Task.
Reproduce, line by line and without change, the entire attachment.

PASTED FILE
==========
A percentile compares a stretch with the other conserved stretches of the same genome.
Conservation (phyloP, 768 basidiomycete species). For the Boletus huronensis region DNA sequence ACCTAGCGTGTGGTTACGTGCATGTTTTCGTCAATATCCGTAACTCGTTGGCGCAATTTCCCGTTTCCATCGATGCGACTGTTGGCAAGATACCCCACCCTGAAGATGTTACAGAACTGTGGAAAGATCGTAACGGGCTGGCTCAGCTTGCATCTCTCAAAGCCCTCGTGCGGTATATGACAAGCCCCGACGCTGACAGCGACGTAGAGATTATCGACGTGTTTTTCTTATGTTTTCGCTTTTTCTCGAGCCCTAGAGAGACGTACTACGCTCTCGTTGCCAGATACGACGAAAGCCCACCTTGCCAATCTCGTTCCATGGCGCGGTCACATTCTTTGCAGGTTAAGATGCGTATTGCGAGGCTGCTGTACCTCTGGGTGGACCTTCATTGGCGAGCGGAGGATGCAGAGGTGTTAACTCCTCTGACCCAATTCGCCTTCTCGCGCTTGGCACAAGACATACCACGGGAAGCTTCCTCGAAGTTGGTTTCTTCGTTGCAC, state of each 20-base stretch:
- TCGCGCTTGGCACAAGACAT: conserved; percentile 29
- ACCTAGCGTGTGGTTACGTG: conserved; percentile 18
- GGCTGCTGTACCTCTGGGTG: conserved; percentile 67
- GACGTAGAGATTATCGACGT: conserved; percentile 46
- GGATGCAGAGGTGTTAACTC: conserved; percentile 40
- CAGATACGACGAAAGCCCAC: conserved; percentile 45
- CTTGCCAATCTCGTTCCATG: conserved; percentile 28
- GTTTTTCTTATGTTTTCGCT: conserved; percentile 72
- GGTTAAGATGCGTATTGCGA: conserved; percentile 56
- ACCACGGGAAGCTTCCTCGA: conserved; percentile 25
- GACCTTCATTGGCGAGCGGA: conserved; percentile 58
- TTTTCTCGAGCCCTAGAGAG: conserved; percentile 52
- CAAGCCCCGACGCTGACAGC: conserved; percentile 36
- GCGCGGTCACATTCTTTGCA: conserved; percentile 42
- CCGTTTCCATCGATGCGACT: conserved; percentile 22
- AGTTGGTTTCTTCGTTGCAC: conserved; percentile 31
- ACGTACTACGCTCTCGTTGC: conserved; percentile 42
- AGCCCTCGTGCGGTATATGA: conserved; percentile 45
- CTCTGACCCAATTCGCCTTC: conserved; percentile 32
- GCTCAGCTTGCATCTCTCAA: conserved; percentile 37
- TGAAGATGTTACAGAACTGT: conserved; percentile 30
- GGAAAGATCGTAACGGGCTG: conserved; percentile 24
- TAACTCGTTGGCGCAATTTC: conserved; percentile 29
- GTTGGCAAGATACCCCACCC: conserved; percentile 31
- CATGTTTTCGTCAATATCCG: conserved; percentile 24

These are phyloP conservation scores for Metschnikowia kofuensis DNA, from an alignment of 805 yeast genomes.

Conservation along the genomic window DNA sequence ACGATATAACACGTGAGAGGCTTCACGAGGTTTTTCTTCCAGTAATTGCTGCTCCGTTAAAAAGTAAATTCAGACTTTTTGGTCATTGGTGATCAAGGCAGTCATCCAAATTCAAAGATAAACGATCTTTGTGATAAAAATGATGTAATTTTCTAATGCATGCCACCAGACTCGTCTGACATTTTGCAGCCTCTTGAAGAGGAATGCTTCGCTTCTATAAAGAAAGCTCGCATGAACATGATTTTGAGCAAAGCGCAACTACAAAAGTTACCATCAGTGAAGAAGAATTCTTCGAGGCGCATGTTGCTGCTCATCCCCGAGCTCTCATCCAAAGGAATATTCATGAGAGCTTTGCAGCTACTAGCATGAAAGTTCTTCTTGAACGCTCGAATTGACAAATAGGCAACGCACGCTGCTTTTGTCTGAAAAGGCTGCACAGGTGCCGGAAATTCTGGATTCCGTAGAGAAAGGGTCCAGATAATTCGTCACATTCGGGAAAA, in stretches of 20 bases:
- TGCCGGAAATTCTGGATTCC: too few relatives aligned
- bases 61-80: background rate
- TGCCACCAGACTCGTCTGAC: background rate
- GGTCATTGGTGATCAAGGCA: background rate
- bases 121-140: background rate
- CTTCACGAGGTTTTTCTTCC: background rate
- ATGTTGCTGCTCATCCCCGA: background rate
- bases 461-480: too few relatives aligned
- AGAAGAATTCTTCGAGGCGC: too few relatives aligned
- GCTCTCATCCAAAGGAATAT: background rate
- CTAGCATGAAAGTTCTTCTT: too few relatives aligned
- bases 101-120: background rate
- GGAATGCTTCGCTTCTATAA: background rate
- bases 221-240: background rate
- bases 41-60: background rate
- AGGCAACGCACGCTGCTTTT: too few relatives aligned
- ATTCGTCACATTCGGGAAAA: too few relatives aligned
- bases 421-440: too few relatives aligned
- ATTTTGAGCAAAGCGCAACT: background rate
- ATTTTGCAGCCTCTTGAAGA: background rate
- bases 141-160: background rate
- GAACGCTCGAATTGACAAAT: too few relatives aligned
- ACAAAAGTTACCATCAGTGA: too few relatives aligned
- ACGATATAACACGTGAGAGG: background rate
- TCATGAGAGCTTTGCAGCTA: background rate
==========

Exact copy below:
A percentile compares a stretch with the other conserved stretches of the same genome.
Conservation (phyloP, 768 basidiomycete species). For the Boletus huronensis region DNA sequence ACCTAGCGTGTGGTTACGTGCATGTTTTCGTCAATATCCGTAACTCGTTGGCGCAATTTCCCGTTTCCATCGATGCGACTGTTGGCAAGATACCCCACCCTGAAGATGTTACAGAACTGTGGAAAGATCGTAACGGGCTGGCTCAGCTTGCATCTCTCAAAGCCCTCGTGCGGTATATGACAAGCCCCGACGCTGACAGCGACGTAGAGATTATCGACGTGTTTTTCTTATGTTTTCGCTTTTTCTCGAGCCCTAGAGAGACGTACTACGCTCTCGTTGCCAGATACGACGAAAGCCCACCTTGCCAATCTCGTTCCATGGCGCGGTCACATTCTTTGCAGGTTAAGATGCGTATTGCGAGGCTGCTGTACCTCTGGGTGGACCTTCATTGGCGAGCGGAGGATGCAGAGGTGTTAACTCCTCTGACCCAATTCGCCTTCTCGCGCTTGGCACAAGACATACCACGGGAAGCTTCCTCGAAGTTGGTTTCTTCGTTGCAC, state of each 20-base stretch:
- TCGCGCTTGGCACAAGACAT: conserved; percentile 29
- ACCTAGCGTGTGGTTACGTG: conserved; percentile 18
- GGCTGCTGTACCTCTGGGTG: conserved; percentile 67
- GACGTAGAGATTATCGACGT: conserved; percentile 46
- GGATGCAGAGGTGTTAACTC: conserved; percentile 40
- CAGATACGACGAAAGCCCAC: conserved; percentile 45
- CTTGCCAATCTCGTTCCATG: conserved; percentile 28
- GTTTTTCTTATGTTTTCGCT: conserved; percentile 72
- GGTTAAGATGCGTATTGCGA: conserved; percentile 56
- ACCACGGGAAGCTTCCTCGA: conserved; percentile 25
- GACCTTCATTGGCGAGCGGA: conserved; percentile 58
- TTTTCTCGAGCCCTAGAGAG: conserved; percentile 52
- CAAGCCCCGACGCTGACAGC: conserved; percentile 36
- GCGCGGTCACATTCTTTGCA: conserved; percentile 42
- CCGTTTCCATCGATGCGACT: conserved; percentile 22
- AGTTGGTTTCTTCGTTGCAC: conserved; percentile 31
- ACGTACTACGCTCTCGTTGC: conserved; percentile 42
- AGCCCTCGTGCGGTATATGA: conserved; percentile 45
- CTCTGACCCAATTCGCCTTC: conserved; percentile 32
- GCTCAGCTTGCATCTCTCAA: conserved; percentile 37
- TGAAGATGTTACAGAACTGT: conserved; percentile 30
- GGAAAGATCGTAACGGGCTG: conserved; percentile 24
- TAACTCGTTGGCGCAATTTC: conserved; percentile 29
- GTTGGCAAGATACCCCACCC: conserved; percentile 31
- CATGTTTTCGTCAATATCCG: conserved; percentile 24

These are phyloP conservation scores for Metschnikowia kofuensis DNA, from an alignment of 805 yeast genomes.

Conservation along the genomic window DNA sequence ACGATATAACACGTGAGAGGCTTCACGAGGTTTTTCTTCCAGTAATTGCTGCTCCGTTAAAAAGTAAATTCAGACTTTTTGGTCATTGGTGATCAAGGCAGTCATCCAAATTCAAAGATAAACGATCTTTGTGATAAAAATGATGTAATTTTCTAATGCATGCCACCAGACTCGTCTGACATTTTGCAGCCTCTTGAAGAGGAATGCTTCGCTTCTATAAAGAAAGCTCGCATGAACATGATTTTGAGCAAAGCGCAACTACAAAAGTTACCATCAGTGAAGAAGAATTCTTCGAGGCGCATGTTGCTGCTCATCCCCGAGCTCTCATCCAAAGGAATATTCATGAGAGCTTTGCAGCTACTAGCATGAAAGTTCTTCTTGAACGCTCGAATTGACAAATAGGCAACGCACGCTGCTTTTGTCTGAAAAGGCTGCACAGGTGCCGGAAATTCTGGATTCCGTAGAGAAAGGGTCCAGATAATTCGTCACATTCGGGAAAA, in stretches of 20 bases:
- TGCCGGAAATTCTGGATTCC: too few relatives aligned
- bases 61-80: background rate
- TGCCACCAGACTCGTCTGAC: background rate
- GGTCATTGGTGATCAAGGCA: background rate
- bases 121-140: background rate
- CTTCACGAGGTTTTTCTTCC: background rate
- ATGTTGCTGCTCATCCCCGA: background rate
- bases 461-480: too few relatives aligned
- AGAAGAATTCTTCGAGGCGC: too few relatives aligned
- GCTCTCATCCAAAGGAATAT: background rate
- CTAGCATGAAAGTTCTTCTT: too few relatives aligned
- bases 101-120: background rate
- GGAATGCTTCGCTTCTATAA: background rate
- bases 221-240: background rate
- bases 41-60: background rate
- AGGCAACGCACGCTGCTTTT: too few relatives aligned
- ATTCGTCACATTCGGGAAAA: too few relatives aligned
- bases 421-440: too few relatives aligned
- ATTTTGAGCAAAGCGCAACT: background rate
- ATTTTGCAGCCTCTTGAAGA: background rate
- bases 141-160: background rate
- GAACGCTCGAATTGACAAAT: too few relatives aligned
- ACAAAAGTTACCATCAGTGA: too few relatives aligned
- ACGATATAACACGTGAGAGG: background rate
- TCATGAGAGCTTTGCAGCTA: background rate